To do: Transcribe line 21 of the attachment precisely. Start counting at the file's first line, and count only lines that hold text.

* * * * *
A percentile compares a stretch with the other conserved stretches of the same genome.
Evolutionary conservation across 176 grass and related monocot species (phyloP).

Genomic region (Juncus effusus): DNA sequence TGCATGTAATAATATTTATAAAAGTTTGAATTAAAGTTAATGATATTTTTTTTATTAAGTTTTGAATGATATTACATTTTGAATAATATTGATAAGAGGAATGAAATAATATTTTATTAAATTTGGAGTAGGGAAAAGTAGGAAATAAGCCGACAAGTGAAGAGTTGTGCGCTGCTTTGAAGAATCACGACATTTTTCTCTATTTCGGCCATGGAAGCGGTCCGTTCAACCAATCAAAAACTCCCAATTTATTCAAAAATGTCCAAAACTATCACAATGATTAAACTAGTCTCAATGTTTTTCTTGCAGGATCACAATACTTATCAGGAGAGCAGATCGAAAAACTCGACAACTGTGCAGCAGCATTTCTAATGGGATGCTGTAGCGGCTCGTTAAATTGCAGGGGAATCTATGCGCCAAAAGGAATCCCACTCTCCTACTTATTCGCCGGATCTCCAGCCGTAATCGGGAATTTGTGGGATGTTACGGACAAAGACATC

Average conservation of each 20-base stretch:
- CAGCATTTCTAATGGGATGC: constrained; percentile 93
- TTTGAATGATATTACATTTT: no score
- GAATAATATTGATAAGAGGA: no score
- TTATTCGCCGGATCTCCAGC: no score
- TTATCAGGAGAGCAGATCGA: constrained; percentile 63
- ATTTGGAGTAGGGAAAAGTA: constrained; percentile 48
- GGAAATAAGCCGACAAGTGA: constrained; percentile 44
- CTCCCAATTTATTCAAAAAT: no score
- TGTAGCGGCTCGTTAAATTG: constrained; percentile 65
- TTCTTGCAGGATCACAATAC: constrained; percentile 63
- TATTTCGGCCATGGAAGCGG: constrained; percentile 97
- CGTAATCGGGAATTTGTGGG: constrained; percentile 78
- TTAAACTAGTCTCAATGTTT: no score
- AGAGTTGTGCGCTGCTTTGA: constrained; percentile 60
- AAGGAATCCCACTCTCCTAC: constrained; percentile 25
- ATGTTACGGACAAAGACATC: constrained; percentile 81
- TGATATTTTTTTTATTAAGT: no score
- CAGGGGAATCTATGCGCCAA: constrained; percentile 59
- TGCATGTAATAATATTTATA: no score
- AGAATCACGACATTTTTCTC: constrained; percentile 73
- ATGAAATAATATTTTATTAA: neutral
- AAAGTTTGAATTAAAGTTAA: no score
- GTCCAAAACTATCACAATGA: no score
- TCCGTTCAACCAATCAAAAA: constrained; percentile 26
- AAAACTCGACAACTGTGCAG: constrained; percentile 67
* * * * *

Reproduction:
- TGATATTTTTTTTATTAAGT: no score